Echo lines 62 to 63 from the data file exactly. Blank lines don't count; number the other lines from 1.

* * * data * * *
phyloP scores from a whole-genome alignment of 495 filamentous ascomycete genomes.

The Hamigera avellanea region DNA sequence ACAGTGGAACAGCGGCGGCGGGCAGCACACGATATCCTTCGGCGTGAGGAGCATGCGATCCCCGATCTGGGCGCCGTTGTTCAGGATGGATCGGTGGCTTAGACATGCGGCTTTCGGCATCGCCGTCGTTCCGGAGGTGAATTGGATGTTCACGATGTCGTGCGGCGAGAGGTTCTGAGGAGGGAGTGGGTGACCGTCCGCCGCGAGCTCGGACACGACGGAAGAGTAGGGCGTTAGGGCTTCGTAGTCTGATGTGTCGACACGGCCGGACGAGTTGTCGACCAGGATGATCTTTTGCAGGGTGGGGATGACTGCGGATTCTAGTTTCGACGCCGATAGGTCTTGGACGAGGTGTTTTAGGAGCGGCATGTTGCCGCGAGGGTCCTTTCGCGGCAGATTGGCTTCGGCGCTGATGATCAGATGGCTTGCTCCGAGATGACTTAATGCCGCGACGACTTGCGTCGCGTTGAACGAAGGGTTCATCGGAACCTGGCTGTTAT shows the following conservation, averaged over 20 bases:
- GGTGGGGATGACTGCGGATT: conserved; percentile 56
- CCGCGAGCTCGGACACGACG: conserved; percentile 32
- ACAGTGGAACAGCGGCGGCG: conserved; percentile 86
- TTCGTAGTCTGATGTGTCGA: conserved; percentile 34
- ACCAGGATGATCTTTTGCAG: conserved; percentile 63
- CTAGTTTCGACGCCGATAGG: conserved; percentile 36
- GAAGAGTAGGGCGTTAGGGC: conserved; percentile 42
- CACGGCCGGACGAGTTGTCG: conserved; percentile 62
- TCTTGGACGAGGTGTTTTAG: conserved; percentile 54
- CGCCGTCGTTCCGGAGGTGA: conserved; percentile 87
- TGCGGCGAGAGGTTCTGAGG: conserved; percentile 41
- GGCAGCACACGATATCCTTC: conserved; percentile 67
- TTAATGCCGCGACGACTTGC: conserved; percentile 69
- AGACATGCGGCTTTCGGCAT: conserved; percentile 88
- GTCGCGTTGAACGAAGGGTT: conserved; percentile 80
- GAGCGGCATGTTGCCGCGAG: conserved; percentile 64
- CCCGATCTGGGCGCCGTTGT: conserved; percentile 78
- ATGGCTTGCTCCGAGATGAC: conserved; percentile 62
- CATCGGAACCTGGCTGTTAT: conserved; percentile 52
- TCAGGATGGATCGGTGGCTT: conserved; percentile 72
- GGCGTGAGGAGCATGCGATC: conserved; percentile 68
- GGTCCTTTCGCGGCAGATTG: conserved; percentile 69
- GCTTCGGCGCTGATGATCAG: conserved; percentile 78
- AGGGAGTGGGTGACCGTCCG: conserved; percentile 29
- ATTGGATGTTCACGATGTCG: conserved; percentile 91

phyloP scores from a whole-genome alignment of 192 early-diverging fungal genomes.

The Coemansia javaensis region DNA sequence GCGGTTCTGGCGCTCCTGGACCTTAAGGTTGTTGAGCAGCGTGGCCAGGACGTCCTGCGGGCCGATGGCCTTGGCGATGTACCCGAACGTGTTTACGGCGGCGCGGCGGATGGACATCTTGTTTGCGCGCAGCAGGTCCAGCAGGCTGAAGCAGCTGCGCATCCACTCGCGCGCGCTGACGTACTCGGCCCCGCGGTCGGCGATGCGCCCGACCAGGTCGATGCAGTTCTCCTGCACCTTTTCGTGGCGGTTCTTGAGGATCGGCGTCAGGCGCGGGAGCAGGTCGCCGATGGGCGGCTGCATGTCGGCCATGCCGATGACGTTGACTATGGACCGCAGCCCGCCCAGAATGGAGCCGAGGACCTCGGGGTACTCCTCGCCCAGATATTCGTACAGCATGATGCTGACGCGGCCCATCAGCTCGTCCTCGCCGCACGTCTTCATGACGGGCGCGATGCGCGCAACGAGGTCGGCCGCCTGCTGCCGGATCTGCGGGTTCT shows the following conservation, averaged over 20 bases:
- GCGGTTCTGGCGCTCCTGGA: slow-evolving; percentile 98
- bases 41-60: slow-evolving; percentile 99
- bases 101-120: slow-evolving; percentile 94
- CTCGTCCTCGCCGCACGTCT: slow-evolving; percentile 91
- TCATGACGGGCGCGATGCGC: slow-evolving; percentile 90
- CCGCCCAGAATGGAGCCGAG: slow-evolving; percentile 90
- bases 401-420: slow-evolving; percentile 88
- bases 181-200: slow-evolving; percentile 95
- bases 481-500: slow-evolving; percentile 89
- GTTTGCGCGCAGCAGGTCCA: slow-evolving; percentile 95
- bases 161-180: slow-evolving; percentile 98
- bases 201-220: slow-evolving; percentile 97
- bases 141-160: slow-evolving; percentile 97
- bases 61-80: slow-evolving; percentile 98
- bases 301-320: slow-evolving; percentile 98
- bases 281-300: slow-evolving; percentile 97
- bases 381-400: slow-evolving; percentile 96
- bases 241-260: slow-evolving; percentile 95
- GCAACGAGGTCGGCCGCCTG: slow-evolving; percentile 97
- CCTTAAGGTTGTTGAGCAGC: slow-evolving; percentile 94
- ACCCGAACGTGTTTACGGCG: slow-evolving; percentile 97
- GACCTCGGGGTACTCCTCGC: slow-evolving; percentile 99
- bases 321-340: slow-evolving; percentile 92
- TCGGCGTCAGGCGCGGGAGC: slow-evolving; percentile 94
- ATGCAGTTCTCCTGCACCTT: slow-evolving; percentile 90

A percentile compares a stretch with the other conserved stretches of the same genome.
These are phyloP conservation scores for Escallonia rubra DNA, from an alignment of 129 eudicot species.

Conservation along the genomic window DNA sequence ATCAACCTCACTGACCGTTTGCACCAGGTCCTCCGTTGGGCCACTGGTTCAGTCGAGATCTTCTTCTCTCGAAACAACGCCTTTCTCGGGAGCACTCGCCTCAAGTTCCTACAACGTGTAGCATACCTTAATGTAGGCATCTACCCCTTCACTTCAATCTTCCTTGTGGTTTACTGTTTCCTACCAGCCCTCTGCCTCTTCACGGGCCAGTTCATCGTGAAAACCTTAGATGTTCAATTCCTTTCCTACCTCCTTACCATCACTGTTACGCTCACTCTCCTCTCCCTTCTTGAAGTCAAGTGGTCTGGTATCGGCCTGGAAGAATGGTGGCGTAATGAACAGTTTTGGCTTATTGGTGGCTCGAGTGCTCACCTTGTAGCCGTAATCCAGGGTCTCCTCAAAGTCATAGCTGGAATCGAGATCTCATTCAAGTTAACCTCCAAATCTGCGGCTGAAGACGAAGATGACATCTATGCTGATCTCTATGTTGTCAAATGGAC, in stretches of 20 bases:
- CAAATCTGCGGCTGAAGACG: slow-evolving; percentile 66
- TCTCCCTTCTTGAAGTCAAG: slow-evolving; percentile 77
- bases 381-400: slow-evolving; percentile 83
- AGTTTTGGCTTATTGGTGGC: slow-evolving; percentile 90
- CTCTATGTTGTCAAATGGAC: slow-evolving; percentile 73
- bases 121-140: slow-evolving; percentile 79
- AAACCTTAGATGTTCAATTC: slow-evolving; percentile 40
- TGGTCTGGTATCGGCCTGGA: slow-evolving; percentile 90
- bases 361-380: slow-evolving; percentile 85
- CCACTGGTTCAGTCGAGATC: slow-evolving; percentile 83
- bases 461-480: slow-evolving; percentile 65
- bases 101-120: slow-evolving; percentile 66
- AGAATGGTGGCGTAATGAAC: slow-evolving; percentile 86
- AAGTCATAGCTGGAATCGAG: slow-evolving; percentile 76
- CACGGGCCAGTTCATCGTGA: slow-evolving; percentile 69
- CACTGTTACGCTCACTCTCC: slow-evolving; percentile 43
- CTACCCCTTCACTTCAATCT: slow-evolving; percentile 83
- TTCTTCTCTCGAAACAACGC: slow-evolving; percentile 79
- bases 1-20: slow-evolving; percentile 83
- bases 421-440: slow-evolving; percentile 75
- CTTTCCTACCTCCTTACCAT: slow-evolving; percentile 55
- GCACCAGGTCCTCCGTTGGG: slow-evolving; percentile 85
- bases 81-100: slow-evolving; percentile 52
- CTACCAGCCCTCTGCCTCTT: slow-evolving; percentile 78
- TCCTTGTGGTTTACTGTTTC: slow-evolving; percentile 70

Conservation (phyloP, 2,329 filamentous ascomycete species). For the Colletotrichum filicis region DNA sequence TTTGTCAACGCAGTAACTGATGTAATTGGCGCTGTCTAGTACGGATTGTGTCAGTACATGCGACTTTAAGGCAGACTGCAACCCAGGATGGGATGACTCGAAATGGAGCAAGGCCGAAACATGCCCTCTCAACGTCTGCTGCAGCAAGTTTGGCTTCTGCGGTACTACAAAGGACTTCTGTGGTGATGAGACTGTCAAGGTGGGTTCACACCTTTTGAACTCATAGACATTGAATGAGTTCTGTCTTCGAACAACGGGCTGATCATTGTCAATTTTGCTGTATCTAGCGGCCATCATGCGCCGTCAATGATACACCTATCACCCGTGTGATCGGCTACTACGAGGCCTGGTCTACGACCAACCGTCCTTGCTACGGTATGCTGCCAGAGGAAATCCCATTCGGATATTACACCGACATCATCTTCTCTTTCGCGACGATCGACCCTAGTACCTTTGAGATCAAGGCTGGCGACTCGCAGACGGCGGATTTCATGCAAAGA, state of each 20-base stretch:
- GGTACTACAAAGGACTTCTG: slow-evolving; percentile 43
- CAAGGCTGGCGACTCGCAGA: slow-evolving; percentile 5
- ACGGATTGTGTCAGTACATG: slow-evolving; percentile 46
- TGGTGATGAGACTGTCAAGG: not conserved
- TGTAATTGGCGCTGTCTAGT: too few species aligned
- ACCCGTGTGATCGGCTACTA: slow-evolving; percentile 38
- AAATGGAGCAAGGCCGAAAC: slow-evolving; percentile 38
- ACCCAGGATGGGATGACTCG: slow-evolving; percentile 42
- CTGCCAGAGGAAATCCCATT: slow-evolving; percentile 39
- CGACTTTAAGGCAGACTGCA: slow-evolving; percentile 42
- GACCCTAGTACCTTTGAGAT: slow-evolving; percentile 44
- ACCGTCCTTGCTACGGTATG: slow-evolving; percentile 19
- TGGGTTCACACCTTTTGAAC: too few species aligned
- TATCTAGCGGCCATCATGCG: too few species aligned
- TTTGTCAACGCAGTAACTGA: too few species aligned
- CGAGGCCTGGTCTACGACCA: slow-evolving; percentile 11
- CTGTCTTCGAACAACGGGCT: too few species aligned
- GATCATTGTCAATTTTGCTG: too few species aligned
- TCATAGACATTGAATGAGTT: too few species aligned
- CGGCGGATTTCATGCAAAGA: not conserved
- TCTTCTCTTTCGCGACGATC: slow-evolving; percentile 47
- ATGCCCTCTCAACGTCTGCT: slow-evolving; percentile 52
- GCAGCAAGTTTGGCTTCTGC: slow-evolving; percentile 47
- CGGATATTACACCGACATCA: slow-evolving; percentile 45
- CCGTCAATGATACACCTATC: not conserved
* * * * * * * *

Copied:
- CTCTATGTTGTCAAATGGAC: slow-evolving; percentile 73
- bases 121-140: slow-evolving; percentile 79